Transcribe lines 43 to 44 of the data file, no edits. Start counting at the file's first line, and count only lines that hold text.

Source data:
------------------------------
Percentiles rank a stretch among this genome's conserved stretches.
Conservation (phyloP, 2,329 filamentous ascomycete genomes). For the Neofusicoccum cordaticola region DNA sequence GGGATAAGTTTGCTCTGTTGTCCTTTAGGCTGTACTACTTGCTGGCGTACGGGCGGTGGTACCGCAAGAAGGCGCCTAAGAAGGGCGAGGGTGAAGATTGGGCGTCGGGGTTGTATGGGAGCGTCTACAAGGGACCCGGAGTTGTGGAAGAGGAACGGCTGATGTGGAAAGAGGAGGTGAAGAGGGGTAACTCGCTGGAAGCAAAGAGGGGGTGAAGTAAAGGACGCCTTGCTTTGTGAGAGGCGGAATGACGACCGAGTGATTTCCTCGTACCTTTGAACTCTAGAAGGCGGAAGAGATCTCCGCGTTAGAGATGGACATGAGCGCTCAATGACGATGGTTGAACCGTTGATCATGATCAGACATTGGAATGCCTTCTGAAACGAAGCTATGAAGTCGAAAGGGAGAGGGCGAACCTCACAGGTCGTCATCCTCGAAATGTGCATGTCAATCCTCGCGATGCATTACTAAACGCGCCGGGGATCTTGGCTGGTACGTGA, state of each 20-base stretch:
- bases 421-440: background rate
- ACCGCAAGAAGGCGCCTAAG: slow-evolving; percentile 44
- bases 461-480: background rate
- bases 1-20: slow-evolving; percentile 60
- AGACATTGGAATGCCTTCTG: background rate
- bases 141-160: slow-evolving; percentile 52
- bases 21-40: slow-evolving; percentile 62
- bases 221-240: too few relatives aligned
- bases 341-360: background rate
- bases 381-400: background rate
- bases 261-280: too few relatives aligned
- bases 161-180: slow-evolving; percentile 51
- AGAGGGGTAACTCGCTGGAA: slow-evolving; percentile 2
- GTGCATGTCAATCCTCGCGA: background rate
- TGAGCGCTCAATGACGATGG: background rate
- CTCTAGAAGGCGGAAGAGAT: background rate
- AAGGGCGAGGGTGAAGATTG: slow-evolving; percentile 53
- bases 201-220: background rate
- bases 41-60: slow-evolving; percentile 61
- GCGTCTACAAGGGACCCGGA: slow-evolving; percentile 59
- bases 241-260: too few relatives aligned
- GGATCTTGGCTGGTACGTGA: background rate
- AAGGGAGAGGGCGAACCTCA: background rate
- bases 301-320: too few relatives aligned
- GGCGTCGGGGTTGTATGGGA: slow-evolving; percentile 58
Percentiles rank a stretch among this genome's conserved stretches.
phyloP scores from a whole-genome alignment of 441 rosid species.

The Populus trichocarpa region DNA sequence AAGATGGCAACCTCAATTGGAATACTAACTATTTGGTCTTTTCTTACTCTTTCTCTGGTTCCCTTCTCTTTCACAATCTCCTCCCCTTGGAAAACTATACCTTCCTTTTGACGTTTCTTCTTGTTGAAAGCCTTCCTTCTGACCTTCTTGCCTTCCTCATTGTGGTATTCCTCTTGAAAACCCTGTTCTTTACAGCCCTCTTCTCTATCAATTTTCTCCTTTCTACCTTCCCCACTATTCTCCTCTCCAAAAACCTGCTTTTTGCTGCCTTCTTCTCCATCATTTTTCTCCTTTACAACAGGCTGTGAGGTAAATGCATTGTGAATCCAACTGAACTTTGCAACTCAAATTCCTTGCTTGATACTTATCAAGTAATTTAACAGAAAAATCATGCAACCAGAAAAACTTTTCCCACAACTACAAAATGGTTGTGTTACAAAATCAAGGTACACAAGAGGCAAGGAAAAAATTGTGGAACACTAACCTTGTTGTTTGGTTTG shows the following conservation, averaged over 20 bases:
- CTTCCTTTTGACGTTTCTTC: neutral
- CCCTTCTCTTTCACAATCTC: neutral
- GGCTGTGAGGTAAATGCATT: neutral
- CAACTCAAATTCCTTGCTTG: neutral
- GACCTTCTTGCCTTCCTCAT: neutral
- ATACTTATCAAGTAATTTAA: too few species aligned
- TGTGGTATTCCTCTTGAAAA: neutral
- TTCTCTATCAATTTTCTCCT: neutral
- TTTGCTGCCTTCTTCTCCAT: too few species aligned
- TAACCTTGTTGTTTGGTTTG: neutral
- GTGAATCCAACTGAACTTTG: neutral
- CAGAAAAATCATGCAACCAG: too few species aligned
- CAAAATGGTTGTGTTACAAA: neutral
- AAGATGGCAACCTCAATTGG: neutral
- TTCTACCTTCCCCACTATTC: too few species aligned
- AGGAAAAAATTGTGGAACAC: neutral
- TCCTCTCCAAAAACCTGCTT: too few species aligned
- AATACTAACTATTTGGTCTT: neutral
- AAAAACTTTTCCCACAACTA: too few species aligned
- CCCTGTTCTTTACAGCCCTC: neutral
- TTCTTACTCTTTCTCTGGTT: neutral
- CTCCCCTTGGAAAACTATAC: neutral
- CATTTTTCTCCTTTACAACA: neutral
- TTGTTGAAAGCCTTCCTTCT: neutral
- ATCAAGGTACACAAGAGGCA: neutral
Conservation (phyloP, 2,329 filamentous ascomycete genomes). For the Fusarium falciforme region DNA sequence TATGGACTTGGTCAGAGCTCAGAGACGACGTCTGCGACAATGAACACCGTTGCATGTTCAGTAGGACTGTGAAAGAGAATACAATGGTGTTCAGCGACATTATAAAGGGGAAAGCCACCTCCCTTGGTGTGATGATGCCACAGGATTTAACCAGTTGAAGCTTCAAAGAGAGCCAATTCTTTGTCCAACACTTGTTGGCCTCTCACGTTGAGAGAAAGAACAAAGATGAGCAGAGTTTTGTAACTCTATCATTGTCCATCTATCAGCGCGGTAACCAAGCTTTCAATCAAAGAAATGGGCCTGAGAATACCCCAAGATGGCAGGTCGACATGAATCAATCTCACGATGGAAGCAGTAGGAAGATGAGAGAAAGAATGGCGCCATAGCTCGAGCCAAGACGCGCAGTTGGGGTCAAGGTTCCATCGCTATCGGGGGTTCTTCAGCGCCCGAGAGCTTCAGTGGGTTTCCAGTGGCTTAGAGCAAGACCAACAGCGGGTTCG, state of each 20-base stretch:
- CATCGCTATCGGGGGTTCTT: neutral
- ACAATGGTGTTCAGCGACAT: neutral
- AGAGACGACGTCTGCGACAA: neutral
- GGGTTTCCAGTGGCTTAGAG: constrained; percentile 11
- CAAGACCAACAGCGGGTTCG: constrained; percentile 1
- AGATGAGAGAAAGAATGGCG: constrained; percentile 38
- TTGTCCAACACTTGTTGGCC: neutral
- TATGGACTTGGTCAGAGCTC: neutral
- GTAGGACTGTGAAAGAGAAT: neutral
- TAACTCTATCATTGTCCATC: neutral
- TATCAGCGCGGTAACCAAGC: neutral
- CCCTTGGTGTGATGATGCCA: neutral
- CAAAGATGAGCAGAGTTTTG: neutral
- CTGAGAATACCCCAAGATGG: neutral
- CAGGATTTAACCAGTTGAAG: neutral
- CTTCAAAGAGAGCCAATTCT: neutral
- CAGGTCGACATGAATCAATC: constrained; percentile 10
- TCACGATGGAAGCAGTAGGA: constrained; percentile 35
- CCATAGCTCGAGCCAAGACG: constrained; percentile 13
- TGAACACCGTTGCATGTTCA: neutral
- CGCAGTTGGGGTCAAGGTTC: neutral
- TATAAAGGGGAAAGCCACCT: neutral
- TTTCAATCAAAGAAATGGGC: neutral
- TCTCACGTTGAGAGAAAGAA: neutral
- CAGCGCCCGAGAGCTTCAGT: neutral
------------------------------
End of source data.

- CAAAATGGTTGTGTTACAAA: neutral
- AAGATGGCAACCTCAATTGG: neutral